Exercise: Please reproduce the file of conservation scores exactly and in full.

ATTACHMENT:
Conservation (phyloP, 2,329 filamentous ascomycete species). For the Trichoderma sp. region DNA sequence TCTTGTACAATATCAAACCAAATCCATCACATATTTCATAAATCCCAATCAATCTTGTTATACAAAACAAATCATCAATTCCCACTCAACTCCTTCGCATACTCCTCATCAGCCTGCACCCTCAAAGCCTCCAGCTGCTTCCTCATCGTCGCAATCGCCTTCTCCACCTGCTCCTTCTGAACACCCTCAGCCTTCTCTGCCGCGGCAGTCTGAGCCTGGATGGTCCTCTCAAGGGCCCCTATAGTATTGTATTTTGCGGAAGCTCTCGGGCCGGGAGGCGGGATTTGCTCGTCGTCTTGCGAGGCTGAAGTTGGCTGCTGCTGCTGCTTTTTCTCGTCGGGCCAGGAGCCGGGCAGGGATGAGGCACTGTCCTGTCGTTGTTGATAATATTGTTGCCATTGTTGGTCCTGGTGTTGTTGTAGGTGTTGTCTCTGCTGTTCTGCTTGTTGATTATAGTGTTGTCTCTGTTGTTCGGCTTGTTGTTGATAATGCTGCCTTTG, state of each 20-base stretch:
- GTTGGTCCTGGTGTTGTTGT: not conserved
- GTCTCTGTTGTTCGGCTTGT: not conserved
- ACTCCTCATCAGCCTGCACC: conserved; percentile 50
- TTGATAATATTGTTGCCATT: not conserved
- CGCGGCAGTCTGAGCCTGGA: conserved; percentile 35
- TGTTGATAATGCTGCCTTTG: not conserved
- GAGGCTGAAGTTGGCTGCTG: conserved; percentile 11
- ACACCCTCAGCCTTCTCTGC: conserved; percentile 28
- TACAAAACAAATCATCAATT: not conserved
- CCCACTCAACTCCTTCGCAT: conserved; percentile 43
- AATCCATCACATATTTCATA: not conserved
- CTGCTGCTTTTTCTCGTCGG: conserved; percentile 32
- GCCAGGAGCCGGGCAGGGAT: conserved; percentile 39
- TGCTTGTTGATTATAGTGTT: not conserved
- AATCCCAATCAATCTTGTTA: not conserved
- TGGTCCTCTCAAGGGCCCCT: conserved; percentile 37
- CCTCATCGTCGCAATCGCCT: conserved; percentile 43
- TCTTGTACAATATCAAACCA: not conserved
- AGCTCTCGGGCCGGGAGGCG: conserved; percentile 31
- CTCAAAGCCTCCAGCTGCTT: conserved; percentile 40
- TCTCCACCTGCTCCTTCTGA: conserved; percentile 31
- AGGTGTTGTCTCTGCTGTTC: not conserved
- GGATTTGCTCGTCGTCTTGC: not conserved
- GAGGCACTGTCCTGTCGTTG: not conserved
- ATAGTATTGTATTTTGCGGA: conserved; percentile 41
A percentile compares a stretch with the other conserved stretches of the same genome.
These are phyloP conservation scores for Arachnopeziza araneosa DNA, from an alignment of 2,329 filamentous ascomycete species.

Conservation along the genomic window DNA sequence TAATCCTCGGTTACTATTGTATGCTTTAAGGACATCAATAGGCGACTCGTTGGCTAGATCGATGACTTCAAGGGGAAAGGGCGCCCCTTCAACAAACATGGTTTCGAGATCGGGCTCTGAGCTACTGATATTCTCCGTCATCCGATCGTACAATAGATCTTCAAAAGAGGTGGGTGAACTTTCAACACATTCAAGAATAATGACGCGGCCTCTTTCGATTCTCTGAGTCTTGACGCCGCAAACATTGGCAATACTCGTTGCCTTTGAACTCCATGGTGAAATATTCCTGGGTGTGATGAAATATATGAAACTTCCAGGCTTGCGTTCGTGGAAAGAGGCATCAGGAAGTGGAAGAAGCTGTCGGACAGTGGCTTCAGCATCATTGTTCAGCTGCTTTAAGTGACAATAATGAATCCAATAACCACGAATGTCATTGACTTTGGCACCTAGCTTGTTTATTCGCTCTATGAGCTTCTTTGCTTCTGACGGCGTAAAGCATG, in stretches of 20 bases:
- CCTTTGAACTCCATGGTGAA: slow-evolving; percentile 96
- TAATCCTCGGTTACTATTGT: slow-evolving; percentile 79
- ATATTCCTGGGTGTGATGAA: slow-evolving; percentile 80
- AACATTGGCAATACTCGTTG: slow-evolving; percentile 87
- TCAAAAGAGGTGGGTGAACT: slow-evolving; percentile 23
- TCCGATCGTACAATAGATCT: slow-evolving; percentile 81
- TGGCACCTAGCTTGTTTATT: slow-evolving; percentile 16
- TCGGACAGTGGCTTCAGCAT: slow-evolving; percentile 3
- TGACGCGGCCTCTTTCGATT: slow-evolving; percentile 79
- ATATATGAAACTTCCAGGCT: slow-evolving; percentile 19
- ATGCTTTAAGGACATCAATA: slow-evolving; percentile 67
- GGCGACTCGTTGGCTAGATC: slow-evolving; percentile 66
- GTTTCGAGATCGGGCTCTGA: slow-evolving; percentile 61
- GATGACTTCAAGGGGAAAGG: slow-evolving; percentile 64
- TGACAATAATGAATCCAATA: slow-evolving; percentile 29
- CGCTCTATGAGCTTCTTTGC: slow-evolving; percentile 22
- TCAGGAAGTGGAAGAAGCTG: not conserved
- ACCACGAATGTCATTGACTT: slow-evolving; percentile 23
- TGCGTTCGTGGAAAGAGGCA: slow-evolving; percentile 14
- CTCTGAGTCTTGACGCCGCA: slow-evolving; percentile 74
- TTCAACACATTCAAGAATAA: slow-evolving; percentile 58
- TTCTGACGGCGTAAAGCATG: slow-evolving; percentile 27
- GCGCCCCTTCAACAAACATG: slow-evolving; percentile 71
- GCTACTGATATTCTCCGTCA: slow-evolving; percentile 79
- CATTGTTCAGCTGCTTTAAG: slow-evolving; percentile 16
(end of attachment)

Conservation (phyloP, 2,329 filamentous ascomycete species). For the Trichoderma sp. region DNA sequence TCTTGTACAATATCAAACCAAATCCATCACATATTTCATAAATCCCAATCAATCTTGTTATACAAAACAAATCATCAATTCCCACTCAACTCCTTCGCATACTCCTCATCAGCCTGCACCCTCAAAGCCTCCAGCTGCTTCCTCATCGTCGCAATCGCCTTCTCCACCTGCTCCTTCTGAACACCCTCAGCCTTCTCTGCCGCGGCAGTCTGAGCCTGGATGGTCCTCTCAAGGGCCCCTATAGTATTGTATTTTGCGGAAGCTCTCGGGCCGGGAGGCGGGATTTGCTCGTCGTCTTGCGAGGCTGAAGTTGGCTGCTGCTGCTGCTTTTTCTCGTCGGGCCAGGAGCCGGGCAGGGATGAGGCACTGTCCTGTCGTTGTTGATAATATTGTTGCCATTGTTGGTCCTGGTGTTGTTGTAGGTGTTGTCTCTGCTGTTCTGCTTGTTGATTATAGTGTTGTCTCTGTTGTTCGGCTTGTTGTTGATAATGCTGCCTTTG, state of each 20-base stretch:
- GTTGGTCCTGGTGTTGTTGT: not conserved
- GTCTCTGTTGTTCGGCTTGT: not conserved
- ACTCCTCATCAGCCTGCACC: conserved; percentile 50
- TTGATAATATTGTTGCCATT: not conserved
- CGCGGCAGTCTGAGCCTGGA: conserved; percentile 35
- TGTTGATAATGCTGCCTTTG: not conserved
- GAGGCTGAAGTTGGCTGCTG: conserved; percentile 11
- ACACCCTCAGCCTTCTCTGC: conserved; percentile 28
- TACAAAACAAATCATCAATT: not conserved
- CCCACTCAACTCCTTCGCAT: conserved; percentile 43
- AATCCATCACATATTTCATA: not conserved
- CTGCTGCTTTTTCTCGTCGG: conserved; percentile 32
- GCCAGGAGCCGGGCAGGGAT: conserved; percentile 39
- TGCTTGTTGATTATAGTGTT: not conserved
- AATCCCAATCAATCTTGTTA: not conserved
- TGGTCCTCTCAAGGGCCCCT: conserved; percentile 37
- CCTCATCGTCGCAATCGCCT: conserved; percentile 43
- TCTTGTACAATATCAAACCA: not conserved
- AGCTCTCGGGCCGGGAGGCG: conserved; percentile 31
- CTCAAAGCCTCCAGCTGCTT: conserved; percentile 40
- TCTCCACCTGCTCCTTCTGA: conserved; percentile 31
- AGGTGTTGTCTCTGCTGTTC: not conserved
- GGATTTGCTCGTCGTCTTGC: not conserved
- GAGGCACTGTCCTGTCGTTG: not conserved
- ATAGTATTGTATTTTGCGGA: conserved; percentile 41
A percentile compares a stretch with the other conserved stretches of the same genome.
These are phyloP conservation scores for Arachnopeziza araneosa DNA, from an alignment of 2,329 filamentous ascomycete species.

Conservation along the genomic window DNA sequence TAATCCTCGGTTACTATTGTATGCTTTAAGGACATCAATAGGCGACTCGTTGGCTAGATCGATGACTTCAAGGGGAAAGGGCGCCCCTTCAACAAACATGGTTTCGAGATCGGGCTCTGAGCTACTGATATTCTCCGTCATCCGATCGTACAATAGATCTTCAAAAGAGGTGGGTGAACTTTCAACACATTCAAGAATAATGACGCGGCCTCTTTCGATTCTCTGAGTCTTGACGCCGCAAACATTGGCAATACTCGTTGCCTTTGAACTCCATGGTGAAATATTCCTGGGTGTGATGAAATATATGAAACTTCCAGGCTTGCGTTCGTGGAAAGAGGCATCAGGAAGTGGAAGAAGCTGTCGGACAGTGGCTTCAGCATCATTGTTCAGCTGCTTTAAGTGACAATAATGAATCCAATAACCACGAATGTCATTGACTTTGGCACCTAGCTTGTTTATTCGCTCTATGAGCTTCTTTGCTTCTGACGGCGTAAAGCATG, in stretches of 20 bases:
- CCTTTGAACTCCATGGTGAA: slow-evolving; percentile 96
- TAATCCTCGGTTACTATTGT: slow-evolving; percentile 79
- ATATTCCTGGGTGTGATGAA: slow-evolving; percentile 80
- AACATTGGCAATACTCGTTG: slow-evolving; percentile 87
- TCAAAAGAGGTGGGTGAACT: slow-evolving; percentile 23
- TCCGATCGTACAATAGATCT: slow-evolving; percentile 81
- TGGCACCTAGCTTGTTTATT: slow-evolving; percentile 16
- TCGGACAGTGGCTTCAGCAT: slow-evolving; percentile 3
- TGACGCGGCCTCTTTCGATT: slow-evolving; percentile 79
- ATATATGAAACTTCCAGGCT: slow-evolving; percentile 19
- ATGCTTTAAGGACATCAATA: slow-evolving; percentile 67
- GGCGACTCGTTGGCTAGATC: slow-evolving; percentile 66
- GTTTCGAGATCGGGCTCTGA: slow-evolving; percentile 61
- GATGACTTCAAGGGGAAAGG: slow-evolving; percentile 64
- TGACAATAATGAATCCAATA: slow-evolving; percentile 29
- CGCTCTATGAGCTTCTTTGC: slow-evolving; percentile 22
- TCAGGAAGTGGAAGAAGCTG: not conserved
- ACCACGAATGTCATTGACTT: slow-evolving; percentile 23
- TGCGTTCGTGGAAAGAGGCA: slow-evolving; percentile 14
- CTCTGAGTCTTGACGCCGCA: slow-evolving; percentile 74
- TTCAACACATTCAAGAATAA: slow-evolving; percentile 58
- TTCTGACGGCGTAAAGCATG: slow-evolving; percentile 27
- GCGCCCCTTCAACAAACATG: slow-evolving; percentile 71
- GCTACTGATATTCTCCGTCA: slow-evolving; percentile 79
- CATTGTTCAGCTGCTTTAAG: slow-evolving; percentile 16